What is Unipolar Depression?

  • Unipolar Depression is characterised by progressive loss of interest or pleasure in normally enjoyable activities, feelings of hopelessness without possibility of solution even in the future, suicidal thoughts or suicide itself. (WHO, 2009)

About Unipolar Depression.

  • Depression alone accounts for a greater proportion of the causes of disability than the three biggest killers in the UK combined (Cancer,Cardio Vascular diseases and repiratory diseaes) 17% and 15% respectively (London School of Economics and Political sciences, 2006). 
  • 1 in 5 people will experience depression in their life (Deprerssion Alliance, 2009).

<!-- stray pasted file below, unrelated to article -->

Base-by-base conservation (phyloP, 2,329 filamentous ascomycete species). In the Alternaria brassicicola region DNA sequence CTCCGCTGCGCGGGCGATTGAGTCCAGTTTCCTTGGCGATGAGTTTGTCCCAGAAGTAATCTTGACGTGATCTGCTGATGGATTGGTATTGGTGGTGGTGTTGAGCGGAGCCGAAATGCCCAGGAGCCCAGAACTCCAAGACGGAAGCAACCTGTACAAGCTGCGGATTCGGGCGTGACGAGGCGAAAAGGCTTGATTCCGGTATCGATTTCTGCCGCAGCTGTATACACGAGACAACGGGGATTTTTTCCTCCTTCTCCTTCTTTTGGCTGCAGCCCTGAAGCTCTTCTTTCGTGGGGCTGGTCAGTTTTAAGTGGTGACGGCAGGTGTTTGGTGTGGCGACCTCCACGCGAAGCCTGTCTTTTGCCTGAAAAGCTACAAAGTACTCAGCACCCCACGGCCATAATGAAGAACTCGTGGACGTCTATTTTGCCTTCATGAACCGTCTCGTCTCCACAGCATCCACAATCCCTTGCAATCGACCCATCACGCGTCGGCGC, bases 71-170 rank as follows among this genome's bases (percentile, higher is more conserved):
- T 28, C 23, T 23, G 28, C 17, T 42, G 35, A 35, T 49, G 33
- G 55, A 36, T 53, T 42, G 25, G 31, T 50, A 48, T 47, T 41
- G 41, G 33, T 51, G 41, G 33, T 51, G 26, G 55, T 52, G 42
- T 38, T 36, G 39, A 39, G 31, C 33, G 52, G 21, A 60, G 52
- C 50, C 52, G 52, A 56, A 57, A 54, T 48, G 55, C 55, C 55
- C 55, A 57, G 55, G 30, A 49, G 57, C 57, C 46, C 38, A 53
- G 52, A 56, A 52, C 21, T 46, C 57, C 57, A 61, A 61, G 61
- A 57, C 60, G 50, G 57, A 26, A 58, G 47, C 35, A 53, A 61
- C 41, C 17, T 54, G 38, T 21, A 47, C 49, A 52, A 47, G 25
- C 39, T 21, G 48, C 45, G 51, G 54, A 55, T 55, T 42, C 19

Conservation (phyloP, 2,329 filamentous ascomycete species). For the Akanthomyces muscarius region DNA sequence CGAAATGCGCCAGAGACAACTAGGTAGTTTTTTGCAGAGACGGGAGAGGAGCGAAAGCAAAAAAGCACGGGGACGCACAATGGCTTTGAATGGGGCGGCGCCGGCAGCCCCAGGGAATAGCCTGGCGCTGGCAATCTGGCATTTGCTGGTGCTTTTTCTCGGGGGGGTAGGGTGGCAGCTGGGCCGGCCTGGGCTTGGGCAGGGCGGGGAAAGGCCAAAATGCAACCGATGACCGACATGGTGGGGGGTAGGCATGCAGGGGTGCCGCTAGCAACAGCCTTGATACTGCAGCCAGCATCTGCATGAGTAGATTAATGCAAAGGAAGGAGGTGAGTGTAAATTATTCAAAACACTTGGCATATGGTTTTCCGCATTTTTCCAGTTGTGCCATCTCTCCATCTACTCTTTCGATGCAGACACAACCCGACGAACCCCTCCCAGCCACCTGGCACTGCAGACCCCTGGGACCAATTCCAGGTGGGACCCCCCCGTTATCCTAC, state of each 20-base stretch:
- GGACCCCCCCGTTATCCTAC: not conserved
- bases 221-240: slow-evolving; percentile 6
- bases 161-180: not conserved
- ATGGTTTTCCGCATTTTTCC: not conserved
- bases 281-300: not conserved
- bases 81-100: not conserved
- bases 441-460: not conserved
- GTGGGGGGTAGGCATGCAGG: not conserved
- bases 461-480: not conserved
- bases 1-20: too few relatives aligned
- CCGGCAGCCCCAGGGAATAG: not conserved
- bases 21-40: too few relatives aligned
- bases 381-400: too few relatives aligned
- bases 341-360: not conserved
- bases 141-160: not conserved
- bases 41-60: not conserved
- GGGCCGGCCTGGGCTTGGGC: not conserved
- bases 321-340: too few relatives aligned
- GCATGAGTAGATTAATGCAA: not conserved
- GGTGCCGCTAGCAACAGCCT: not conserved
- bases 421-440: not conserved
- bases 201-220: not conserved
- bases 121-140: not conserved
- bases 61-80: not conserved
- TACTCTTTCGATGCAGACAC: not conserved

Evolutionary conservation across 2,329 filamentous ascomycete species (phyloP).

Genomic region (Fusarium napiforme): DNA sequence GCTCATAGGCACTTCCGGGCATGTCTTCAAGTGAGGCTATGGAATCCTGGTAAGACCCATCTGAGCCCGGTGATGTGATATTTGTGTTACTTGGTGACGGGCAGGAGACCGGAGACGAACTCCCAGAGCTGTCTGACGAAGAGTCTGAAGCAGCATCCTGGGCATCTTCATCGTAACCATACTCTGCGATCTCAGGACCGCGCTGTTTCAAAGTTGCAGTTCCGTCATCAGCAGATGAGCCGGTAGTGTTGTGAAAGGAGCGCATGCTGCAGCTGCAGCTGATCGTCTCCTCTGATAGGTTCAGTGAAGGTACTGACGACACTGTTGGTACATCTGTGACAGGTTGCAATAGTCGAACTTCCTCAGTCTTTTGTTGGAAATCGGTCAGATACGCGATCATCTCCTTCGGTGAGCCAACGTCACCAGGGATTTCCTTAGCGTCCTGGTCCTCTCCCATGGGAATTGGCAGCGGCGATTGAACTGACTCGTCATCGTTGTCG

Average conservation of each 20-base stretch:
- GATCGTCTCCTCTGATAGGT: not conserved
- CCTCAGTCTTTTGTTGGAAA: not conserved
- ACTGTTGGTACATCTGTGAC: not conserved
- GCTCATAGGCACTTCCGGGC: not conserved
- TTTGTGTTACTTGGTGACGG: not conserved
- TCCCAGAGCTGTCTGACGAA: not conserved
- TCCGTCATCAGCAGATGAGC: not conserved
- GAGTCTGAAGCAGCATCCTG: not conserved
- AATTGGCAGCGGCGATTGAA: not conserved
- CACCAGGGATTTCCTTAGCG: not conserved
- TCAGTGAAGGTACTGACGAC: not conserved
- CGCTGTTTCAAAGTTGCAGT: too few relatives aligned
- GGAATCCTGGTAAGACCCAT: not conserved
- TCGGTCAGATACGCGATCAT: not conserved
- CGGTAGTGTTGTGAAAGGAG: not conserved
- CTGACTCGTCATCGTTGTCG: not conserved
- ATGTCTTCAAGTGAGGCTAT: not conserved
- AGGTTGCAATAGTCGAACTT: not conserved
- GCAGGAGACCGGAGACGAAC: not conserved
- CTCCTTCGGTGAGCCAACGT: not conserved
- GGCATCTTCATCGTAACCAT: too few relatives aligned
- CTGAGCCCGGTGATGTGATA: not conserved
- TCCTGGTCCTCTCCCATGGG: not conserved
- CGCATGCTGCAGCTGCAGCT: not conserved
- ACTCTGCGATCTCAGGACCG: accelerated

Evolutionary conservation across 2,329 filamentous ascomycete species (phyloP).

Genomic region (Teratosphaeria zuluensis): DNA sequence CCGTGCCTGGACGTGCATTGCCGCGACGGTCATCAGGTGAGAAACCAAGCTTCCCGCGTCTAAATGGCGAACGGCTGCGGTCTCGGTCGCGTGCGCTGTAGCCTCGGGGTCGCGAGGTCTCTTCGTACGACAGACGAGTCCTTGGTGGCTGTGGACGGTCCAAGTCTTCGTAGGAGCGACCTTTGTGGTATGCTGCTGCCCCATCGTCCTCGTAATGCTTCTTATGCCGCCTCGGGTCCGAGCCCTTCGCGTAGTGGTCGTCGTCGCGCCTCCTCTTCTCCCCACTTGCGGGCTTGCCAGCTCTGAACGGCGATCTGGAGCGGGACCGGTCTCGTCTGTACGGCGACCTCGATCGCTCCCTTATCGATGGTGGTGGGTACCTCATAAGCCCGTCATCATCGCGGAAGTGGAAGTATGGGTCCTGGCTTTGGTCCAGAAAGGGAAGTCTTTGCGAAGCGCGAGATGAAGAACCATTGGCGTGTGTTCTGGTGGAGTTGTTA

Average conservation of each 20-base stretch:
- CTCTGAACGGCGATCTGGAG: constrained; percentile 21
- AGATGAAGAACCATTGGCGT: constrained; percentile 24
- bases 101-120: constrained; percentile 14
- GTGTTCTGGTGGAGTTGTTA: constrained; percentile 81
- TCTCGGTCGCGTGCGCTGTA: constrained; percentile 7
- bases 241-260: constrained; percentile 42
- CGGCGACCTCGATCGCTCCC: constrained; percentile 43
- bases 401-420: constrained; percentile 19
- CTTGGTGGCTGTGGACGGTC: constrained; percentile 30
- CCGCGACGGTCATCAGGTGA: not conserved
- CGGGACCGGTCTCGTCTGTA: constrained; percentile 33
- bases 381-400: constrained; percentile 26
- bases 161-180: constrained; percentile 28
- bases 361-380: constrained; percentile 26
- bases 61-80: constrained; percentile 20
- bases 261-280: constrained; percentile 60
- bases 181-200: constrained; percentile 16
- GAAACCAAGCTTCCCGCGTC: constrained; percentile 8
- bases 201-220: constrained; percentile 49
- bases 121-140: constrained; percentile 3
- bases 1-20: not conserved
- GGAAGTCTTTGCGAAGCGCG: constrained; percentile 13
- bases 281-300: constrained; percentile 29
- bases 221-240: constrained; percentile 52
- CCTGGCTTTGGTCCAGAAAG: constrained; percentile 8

• Reduction in quality of life is comparable to that seen in major chronic physical diseases and the economic consequences are profound- £8billion each year in the UK (Gilbody et al, 2006, cited in Brunner 2009).
    Research shows people in the UK have experienced substantial rises in anxiety and depression (Wilkinson and Pickett, 2009). It has been reported that the average child in the 1980s reported more anxiety than child psychiatirc patients in the 1950s (Twenge, 2000).

Who Experiences Depression?

Depression is more common among women than men. 1 in 4 women will require treatment for depression at some point, compared to 1 in 10 men (White, K 2002).

People from lower social classes are also at greater risk of depression. The British OPCS (office of population census and surveys) Psychiatric Morbidity Survey (Metzer et al, 1995) found higher rates of depression amoung men and women in lower occupational groups (Payne, 2006).